Share your experiences and alternate solutions you come up with to the challenges in the narratives, and your stories can help shape the next narrative elements that are written.
Imagine Nations will support LAN and private servers. Share your world with friends (or strangers) to see how you impact each other’s simulated lives.
Depending upon the success of the game, we also hope to offer a “Persistent World” public server, where people can upload their worlds, and travel from their world to someone else’s, and see what wonders others have wrought.
Because Imagine Nations is a game that lets players take a path of management or hands-on activity, of violent or passive activity, destructive or constructive activity, players of wildly different interests can work towards common goals.
One player can be a mayor, building and zoning for the needs of a town, and advancing their career through backdoor politics, while another player is an adventurer, working to solve the problems the town faces with might of blade and sorcery. The mayoral player can work to ensure the town always has merchants and smiths providing the best tools at low prices to the adventurer, while the adventurer keeps things running smoothly for the mayor.
One player is a general, watching over the grand sweep of battle, while another is a soldier, fighting on the front lines, personally turning the tide of battle.
One player is a merchant, running the operations of a business, while another is the engineer, designing the widgets the company will sell.
With enough players, you can run whole player-run towns or corporations.
Alternately, compete against one another. Take up jobs as generals of rival nations, and see who can emerge as the last culture standing. Become business rivals, and try to corner the market and shame your competition with your wealth. Or just fight it out the old-fashioned way with your fists.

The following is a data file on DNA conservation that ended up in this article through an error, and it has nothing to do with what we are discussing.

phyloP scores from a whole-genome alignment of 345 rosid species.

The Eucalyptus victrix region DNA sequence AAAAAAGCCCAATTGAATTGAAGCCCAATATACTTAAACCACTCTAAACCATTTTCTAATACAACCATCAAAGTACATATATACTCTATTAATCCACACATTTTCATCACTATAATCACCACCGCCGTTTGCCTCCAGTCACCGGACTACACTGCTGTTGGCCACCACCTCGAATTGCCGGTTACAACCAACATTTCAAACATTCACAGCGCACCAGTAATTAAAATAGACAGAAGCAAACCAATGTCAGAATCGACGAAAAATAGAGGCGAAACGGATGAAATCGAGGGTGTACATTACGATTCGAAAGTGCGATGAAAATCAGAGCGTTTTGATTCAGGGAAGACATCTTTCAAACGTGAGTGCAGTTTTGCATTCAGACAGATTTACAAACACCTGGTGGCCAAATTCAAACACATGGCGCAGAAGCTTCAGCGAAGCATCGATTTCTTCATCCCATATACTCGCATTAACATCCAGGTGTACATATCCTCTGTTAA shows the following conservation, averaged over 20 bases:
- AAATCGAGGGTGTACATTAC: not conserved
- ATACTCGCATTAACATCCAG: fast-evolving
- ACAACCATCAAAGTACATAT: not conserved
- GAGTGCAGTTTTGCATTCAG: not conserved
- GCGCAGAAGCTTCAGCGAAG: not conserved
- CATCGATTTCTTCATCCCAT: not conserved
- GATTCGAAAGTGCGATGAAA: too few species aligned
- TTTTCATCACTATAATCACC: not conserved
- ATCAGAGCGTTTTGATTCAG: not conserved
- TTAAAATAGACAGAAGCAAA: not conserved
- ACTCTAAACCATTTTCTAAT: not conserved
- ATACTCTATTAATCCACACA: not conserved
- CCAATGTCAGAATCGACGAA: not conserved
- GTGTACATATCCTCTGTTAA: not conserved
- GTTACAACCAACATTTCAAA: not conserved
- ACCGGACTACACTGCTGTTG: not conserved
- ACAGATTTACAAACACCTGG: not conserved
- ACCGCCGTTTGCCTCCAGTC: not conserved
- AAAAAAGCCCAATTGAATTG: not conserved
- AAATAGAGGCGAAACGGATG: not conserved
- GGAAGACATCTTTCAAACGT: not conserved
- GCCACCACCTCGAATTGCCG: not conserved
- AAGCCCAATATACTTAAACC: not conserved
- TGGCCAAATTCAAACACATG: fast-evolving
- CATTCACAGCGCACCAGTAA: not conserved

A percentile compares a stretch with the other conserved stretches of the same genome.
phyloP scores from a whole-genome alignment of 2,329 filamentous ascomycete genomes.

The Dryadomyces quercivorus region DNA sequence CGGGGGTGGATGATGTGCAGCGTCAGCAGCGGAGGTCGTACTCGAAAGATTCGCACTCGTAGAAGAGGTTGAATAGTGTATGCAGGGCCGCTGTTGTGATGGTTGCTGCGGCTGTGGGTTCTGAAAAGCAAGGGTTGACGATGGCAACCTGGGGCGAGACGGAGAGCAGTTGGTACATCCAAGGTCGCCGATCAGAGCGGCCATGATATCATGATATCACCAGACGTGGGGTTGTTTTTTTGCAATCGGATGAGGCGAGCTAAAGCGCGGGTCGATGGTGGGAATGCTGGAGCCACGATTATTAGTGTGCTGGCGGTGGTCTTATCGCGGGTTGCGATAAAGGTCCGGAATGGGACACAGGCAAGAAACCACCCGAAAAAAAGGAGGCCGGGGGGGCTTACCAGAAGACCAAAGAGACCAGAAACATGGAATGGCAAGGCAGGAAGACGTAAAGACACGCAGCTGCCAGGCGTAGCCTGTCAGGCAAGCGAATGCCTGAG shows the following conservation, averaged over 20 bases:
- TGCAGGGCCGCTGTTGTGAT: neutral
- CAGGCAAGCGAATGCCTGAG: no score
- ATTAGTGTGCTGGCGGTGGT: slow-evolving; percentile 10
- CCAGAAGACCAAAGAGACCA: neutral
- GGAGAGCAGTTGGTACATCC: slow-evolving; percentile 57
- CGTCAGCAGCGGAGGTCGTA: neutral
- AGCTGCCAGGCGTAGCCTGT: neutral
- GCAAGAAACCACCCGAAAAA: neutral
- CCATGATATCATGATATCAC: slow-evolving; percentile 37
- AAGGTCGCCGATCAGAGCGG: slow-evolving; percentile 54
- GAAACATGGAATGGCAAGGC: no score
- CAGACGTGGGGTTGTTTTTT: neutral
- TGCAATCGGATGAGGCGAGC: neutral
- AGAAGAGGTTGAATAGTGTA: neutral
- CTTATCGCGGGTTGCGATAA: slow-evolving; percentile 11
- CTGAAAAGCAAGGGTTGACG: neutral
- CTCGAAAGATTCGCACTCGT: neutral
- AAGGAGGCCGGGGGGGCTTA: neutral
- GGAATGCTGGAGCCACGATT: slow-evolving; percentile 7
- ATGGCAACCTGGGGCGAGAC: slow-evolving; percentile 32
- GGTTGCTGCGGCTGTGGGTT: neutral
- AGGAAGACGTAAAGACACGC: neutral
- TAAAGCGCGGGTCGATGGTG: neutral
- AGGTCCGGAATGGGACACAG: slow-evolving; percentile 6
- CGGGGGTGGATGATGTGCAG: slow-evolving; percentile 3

Blueprints are an opportunity for players to trade more than just resources in-game, as well. If you draft up plans for a grand palace or skyscraper or starship, you can sell those plans to other players.
Put your blueprints on the market, or make factories that sell the objects you blueprinted, and you might find players in multiplayer willing to trade in your personally-designed vehicles or buildings.
Our “Imaginator” toolkit will be available from within the game launcher, itself. The tools we use to build the game will also be the tools you have access to so that you can modify the game to your heart’s content.
Make your own natural resources, missions, skills, spells, narrative elements, creatures, or even design whole new types of planets to explore. You can alter existing or import your own models to make whole new species of creatures you can play as or fight against. Make the whole game a survival horror genre, with hostile creatures swarming from every angle, or eliminate the cultures to make players have to survive only on what they, themselves can build.
All of this in addition to the in-game blueprint system that lets you build new tools, machines, and vehicles.
You don’t have to do all the work yourself, however. You can download the mods other people make over our servers at the time you want to create a new universe. No need for hunting down mods on 3rd party websites, mods are just a few clicks away from the “start new game” button.